• A
  • B
  • C
  • D
  • E
  • F
  • G
  • H
  • I
  • J
  • K
  • L
  • M
  • N
  • O
  • P
  • Q
  • R
  • S
  • T
  • U
  • V
  • W
  • X
  • Y
  • Z

Lee Magee

Second Base
  • Series: Jim Dandie Feds
  • City: Brooklyn
  • Team: Tip-Tops
  • League: Federal League

Leo Christopher Magee (1889-1966) started his major league career in dramatic fashion as he and his Cardinal teammates helped rescue dozens of fellow passengers when their train wrecked in Connecticut. His manager Roger Bresnahan liked what he saw despite Magee's weak hitting, putting him in for the injured Miller Huggins at second and then moving him to left where he acquired the nickname “Flash.” Magee finished that 1911 season with a much improved batting average--.290--good for third on the team. Leo was a hothead, encountering numerous run-ins with umpires, squabbling with management over salary and even getting ejected mid-game for fighting—with teammate Ted Cather. Nevertheless, or perhaps because of his fiery style, John McGraw chose Magee as a member of a world-tour exhibition competing with Charles Comiskey's American Leaguers. He showed his flair for the dramatic could work on the field in a match in Medford, OR, when in pouring rain, he glided toward the line in left to make a grab while carrying an umbrella. The teams ended their circumnavigation of the globe aboard the Lusitania after their last games in England in March 1914. He was courted by the new Federal League Chicagos but remained with Mordecai Brown's Terriers for a fine season before finally jumping to the Brooklyn Tri-Tops in '15 where he also became, at 25, one of the youngest managers. He wasted no time demonstrating his temper, getting ejected in the first inning of the home opener. The experiment of trying such a youngster in the pilot's role failed as Lee's tough style alienated his veteran players and fans alike. His skill at bat and afield caused old mate Huggins, now managing the Yankees, to bring Magee aboard for the 1916 season. Huggins termed Lee “the prize of the Federal League collection.” Salary disputes, unsavory associations and union activity all combined to cast a long shadow over Magee's latter years. Finally, in 1919, he was ousted from the game with Hal Chase for allegations of throwing a game.

  • Despite a fine career average of .276 in nine seasons, Magee's tenure ended ignominiously due to a jury verdict that proved the precursor to MLB's crusade against gambling which culminated the next year in the Black Sox affair

Auction History

Mike Menosky

  • Series: Jim Dandie Feds
  • City: Pittsburgh
  • Team: Rebels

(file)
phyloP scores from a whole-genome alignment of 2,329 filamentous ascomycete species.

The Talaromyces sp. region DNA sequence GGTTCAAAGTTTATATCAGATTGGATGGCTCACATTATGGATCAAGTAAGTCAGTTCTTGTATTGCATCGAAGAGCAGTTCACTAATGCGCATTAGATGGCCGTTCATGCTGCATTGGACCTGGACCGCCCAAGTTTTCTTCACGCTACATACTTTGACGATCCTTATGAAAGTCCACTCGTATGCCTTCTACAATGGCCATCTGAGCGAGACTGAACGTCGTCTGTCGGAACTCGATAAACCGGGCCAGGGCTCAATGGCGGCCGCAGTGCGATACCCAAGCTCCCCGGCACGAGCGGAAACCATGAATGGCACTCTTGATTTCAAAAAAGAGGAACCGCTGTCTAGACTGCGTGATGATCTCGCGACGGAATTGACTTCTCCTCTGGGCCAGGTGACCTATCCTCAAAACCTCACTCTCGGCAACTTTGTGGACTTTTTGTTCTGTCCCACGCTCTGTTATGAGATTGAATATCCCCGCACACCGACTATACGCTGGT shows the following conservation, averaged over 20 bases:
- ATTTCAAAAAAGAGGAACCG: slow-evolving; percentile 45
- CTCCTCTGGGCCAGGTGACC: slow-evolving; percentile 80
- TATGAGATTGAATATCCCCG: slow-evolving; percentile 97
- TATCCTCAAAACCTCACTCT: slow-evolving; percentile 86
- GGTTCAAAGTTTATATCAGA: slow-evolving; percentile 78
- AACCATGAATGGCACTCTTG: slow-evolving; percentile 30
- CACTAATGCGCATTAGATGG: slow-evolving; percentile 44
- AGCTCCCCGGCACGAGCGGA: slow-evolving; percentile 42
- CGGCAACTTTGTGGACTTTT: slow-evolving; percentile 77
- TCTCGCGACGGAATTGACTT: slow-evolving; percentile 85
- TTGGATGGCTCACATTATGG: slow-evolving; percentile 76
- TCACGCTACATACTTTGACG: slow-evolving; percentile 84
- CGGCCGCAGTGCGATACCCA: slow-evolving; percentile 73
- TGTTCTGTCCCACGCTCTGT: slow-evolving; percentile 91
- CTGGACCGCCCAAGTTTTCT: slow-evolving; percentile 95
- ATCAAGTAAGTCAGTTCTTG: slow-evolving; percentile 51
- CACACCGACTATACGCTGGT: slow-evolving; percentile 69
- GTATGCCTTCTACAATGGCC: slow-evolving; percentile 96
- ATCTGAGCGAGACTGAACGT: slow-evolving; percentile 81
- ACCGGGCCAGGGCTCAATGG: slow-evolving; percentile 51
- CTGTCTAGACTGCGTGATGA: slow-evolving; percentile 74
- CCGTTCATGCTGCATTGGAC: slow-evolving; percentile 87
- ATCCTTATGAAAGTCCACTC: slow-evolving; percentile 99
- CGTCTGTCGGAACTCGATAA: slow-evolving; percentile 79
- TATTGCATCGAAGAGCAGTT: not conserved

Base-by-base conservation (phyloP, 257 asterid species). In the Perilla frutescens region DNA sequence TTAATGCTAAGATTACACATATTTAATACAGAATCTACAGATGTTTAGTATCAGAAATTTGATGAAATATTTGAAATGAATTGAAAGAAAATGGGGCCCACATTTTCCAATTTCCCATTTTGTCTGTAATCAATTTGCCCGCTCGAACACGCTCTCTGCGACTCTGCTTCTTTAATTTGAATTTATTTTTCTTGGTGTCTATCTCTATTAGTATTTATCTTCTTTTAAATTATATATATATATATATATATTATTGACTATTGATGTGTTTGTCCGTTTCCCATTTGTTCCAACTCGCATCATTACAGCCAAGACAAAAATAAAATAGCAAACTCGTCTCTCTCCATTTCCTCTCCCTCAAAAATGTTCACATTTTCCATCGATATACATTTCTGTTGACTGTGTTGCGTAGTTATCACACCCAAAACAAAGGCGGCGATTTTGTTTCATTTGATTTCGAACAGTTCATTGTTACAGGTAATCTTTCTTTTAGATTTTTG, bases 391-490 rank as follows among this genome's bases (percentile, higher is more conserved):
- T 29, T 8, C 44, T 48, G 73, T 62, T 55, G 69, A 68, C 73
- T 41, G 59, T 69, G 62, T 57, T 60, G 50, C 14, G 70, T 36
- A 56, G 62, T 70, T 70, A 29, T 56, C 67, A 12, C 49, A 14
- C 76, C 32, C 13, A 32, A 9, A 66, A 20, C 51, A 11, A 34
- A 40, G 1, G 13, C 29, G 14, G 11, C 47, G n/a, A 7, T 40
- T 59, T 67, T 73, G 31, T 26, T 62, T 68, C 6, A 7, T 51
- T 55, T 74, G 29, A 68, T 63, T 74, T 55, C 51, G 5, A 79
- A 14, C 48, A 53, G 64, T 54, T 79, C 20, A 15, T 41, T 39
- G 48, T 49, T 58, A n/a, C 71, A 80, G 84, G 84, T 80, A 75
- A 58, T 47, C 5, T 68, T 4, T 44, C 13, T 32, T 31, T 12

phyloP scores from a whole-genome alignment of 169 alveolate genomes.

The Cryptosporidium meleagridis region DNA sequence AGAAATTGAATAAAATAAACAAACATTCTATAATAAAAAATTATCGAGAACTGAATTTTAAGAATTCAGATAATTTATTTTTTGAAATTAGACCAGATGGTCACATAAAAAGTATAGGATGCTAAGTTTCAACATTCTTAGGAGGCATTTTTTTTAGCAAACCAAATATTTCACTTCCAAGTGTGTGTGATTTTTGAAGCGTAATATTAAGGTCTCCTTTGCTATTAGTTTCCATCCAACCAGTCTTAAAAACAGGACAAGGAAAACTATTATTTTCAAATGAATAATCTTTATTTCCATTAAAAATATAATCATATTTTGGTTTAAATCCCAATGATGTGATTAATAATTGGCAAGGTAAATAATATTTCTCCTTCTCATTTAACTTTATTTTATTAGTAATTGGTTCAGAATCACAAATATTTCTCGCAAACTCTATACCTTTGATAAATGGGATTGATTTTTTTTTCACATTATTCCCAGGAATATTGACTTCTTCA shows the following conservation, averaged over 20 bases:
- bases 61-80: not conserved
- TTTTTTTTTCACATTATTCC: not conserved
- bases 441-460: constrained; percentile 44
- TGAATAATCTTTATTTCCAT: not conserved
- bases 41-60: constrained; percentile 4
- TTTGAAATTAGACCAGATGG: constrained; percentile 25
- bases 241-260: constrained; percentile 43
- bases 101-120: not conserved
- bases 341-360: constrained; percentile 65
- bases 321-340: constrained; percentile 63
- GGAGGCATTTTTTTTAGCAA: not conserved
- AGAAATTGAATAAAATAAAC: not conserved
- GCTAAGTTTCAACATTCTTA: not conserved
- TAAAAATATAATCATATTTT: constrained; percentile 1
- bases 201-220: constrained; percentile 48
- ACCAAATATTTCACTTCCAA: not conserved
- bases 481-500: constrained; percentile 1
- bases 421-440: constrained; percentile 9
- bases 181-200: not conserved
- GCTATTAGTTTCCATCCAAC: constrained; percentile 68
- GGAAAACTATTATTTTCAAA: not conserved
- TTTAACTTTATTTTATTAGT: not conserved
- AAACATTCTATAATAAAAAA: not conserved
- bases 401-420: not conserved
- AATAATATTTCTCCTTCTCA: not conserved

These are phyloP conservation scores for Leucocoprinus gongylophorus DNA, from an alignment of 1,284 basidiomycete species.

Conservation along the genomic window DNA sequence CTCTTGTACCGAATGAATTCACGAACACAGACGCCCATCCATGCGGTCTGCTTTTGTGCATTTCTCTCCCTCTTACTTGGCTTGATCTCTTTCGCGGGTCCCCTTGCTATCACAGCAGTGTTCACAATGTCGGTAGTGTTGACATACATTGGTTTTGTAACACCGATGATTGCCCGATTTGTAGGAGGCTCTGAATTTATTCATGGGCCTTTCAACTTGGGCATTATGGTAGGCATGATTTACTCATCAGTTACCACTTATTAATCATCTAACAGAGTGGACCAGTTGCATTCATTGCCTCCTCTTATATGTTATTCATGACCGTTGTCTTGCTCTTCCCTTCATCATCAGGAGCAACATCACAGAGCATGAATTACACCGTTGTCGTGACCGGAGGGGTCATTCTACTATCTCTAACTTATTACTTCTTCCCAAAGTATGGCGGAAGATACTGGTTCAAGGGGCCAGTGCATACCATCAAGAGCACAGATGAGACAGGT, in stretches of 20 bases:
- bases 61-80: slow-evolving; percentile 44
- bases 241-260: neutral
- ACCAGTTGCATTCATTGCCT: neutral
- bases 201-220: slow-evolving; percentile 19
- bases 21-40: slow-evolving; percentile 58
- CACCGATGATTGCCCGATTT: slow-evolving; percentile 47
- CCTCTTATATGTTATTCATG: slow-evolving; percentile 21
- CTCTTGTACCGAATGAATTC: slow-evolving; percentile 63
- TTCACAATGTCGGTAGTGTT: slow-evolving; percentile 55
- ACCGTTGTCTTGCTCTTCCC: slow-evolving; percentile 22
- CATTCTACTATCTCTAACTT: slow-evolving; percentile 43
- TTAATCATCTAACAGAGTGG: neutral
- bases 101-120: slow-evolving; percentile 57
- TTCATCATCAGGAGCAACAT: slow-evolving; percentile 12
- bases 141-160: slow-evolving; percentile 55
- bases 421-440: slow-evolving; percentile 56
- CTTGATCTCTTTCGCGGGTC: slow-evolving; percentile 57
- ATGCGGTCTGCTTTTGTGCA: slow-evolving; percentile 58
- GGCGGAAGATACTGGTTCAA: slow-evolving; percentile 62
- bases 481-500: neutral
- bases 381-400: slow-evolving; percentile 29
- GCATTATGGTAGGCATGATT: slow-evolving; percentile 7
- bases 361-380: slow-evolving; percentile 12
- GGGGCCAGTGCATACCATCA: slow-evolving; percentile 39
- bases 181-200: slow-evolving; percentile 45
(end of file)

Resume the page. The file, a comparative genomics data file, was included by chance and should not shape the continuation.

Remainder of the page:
• League: Federal League

Michael William Menosky (1894-1983) earned the nickname “Leaping Mike” for his abilities in the outfield and had some fine years at the plate, particularly for the Red Sox, in his nine-year tenure in the majors. He got his chance with the Pittsburgh Rebels of the Federal League in 1914. The team was aptly named, being one of the “outlaw” clubs that vied with the two established circuits for two years. The Rebels had come into the league as the Stogies, the old Union Association team in the Steel City. In its 1912 incarnation, the club was known as the Filipinos, reflecting not a heretofore unknown Asian connection to baseball, but in honor of its manager Deacon Phillippe. Ah, the romance of the early game! Menosky put up very average numbers in Pittsburgh and then with the Senators, a stint interrupted in 1918 by the war in Europe. He came into his own with Boston where he finished his career from 1920-23. His first three years in Fenway saw Mike bat .297/.300/.283 playing as a regular. His final campaign saw a marked drop-off in offense as he slumped to .229 in only 84 games. These seasons in Beantown pumped up his lifetime batting average to a solid .278. Menosky had speed, witnessed by his 10 triples and 22 steals for Washington in 1917 and the 23 stolen bases for Boston in 1920 that ranked fourth in the AL. He was the Sox' regular left fielder his first two seasons and opened in center in 1922, but only played four games there. Boston released the veteran after the '23 season and Mike went west to play for the PCL's Vernon (southeast Los Angeles) team.

  • Menosky became a probation officer after leaving baseball. He played an interesting “expert witness” role in a criminal case involving a defendant charged with hurling a rock through a Detroit railroad terminal window. When the judge was skeptical that the man had the arm for that misdeed, he called Mike to demonstrate what a major league outfielder could do. When Menosky failed to throw the missile the 250 feet required to reach the window, the judge dismissed the case, reasoning that if Mike couldn't do it, the poor suspect couldn't have either

Auction History